A Pall on the Mall

By Hank Stuever
Washington Post Staff Writer
Friday, November 28, 2008

Shopocalypse now!

We're living at what may be the beginning of the end of mallworld as we know it: Certain Circuit City locations are marked for death here and there, and certain Ann Taylor Lofts are not responding to the corporate chemo, and the vacant Hecht's box is still a forlorn husk at Westfield Wheaton Shopping Centre, its parking lot filled with empty school buses. Across the land, it's heebie-jeebie vibes in the homogenous habitat. Bennigan's, Sharper Image, Bombay Co., Linens 'N Things, RIP. It's a series of harbingers. It's the end of things 'N things.

A Wilsons Leather store, a Disney Store, a Zales; a Gap here, a Home Depot there. Club Libby Lu is shutting down all its tween boutiques (farewell, belly-shirted glitter imps!) and, look, o'er yonder food court, it's the equivalent of a smash-and-grab at Whitehall Jewelers' going-out-of-business sale at the Westfield Montgomery (at all the locations). The sales people at Saks Fifth Avenue in Tysons Galleria (a little taste of Dubai on the Dulles) give you a knowing look, a look that says don't buy it today, come back and buy it in two days.

The Great American Fire Sale has finally taken its toll. The mall is a triage center. Hey, JCPenney, can you hear us, big guy? Blink twice, friend, give us a sign. Eddie Bauer? Buddy? How many fingers are we holding up? J. Jill, you with us, girl? Abercrombie, dude, you look a little peaked, the abs are going soft or something. And the shoe stores! The long faces therein, like refugees. With the T-Pain up as loud as it will go. Seeming as if there is no worse fate in the world than trying to sell a brand-new pair of Air Jordans.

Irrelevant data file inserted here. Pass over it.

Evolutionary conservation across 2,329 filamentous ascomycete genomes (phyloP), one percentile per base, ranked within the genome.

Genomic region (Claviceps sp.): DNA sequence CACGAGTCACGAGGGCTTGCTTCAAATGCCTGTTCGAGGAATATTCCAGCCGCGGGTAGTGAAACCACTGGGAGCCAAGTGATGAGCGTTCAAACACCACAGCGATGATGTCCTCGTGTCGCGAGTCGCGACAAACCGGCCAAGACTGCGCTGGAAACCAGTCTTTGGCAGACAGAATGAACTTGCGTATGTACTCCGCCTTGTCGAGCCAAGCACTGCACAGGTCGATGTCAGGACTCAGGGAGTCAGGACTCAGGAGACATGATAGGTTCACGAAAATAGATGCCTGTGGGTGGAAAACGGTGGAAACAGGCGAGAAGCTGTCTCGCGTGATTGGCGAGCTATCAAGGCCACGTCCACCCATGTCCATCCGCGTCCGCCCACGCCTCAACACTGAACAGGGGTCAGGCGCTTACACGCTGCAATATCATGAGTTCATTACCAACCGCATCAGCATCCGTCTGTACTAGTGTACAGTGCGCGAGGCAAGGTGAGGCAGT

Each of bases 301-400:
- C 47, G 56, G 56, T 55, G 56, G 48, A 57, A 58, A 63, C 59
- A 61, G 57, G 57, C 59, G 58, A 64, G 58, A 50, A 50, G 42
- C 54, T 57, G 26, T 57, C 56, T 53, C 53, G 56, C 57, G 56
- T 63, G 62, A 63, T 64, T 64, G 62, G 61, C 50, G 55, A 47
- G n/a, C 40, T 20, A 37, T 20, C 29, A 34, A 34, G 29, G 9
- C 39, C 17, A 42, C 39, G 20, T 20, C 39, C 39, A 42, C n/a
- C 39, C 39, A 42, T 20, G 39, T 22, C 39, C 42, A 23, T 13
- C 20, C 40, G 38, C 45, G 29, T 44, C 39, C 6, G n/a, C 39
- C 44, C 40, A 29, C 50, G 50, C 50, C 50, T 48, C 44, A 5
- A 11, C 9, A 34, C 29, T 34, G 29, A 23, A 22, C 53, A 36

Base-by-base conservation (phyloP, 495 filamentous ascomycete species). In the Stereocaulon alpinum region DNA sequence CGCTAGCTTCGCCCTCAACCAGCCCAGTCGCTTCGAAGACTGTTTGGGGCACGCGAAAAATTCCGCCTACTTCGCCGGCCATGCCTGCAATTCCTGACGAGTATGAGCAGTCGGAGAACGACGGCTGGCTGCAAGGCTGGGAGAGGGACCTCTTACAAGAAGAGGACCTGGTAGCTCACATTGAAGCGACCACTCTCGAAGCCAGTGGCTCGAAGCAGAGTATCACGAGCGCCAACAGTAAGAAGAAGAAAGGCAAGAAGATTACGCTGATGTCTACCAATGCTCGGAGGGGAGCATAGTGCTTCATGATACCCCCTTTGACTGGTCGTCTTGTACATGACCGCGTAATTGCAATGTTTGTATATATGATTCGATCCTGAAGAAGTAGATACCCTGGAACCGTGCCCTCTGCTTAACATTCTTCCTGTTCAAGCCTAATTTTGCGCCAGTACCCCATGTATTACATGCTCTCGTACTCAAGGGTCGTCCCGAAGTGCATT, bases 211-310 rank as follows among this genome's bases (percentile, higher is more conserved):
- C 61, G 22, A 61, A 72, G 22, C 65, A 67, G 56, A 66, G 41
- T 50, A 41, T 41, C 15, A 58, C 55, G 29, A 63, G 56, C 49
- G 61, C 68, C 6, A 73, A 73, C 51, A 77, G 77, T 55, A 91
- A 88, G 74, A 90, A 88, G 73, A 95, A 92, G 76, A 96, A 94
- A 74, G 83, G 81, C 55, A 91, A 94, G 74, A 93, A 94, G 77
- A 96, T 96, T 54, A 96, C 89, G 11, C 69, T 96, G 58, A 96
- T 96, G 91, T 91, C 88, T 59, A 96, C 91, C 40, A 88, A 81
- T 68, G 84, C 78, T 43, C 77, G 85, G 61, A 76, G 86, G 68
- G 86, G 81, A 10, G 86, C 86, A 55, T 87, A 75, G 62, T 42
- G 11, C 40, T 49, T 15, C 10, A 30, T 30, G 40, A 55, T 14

* * *

We are a people who've felt everything you can feel in a mall: We have been teenagers in a mall, long enough to become grumpy adults in the mall. (It's been 26 years since Frank Zappa's daughter had that "Valley Girl" hit, which name-checked the Sherman Oaks Galleria, which was torn down so long ago nobody remembers it anymore. She's 41 now.) We fell in love in malls. We brought our babies to the mall, to play. We had soaring satisfaction and buyer's remorse in malls. We went deeply into debt in the mall. We went to the mall whenever there was nothing else to do.

Yet it's hard to feel sorry for mallworld, because it kept expanding until market forces intervened. By then there was a box-store feeling to life just about anywhere, everywhere.

We are a people who've grown accustomed to the dire warnings from retailers that Christmas -- in any year -- was going to be a tough one, and that instead of making hundreds of billions of dollars in sales, retailers would only make . . . hundreds of billions of dollars in sales.

Every year we spent more, and every year it never seemed to be good enough. We recognize now that this tended to be an abusive relationship, the dysfunctional family dynamic, like a Christmas comedy, only sad.

Economy: You never get me what I want.

Consumer: What? I buy you everything you ask for! Every year!

CONTINUED     1           >

© 2008 The Washington Post Company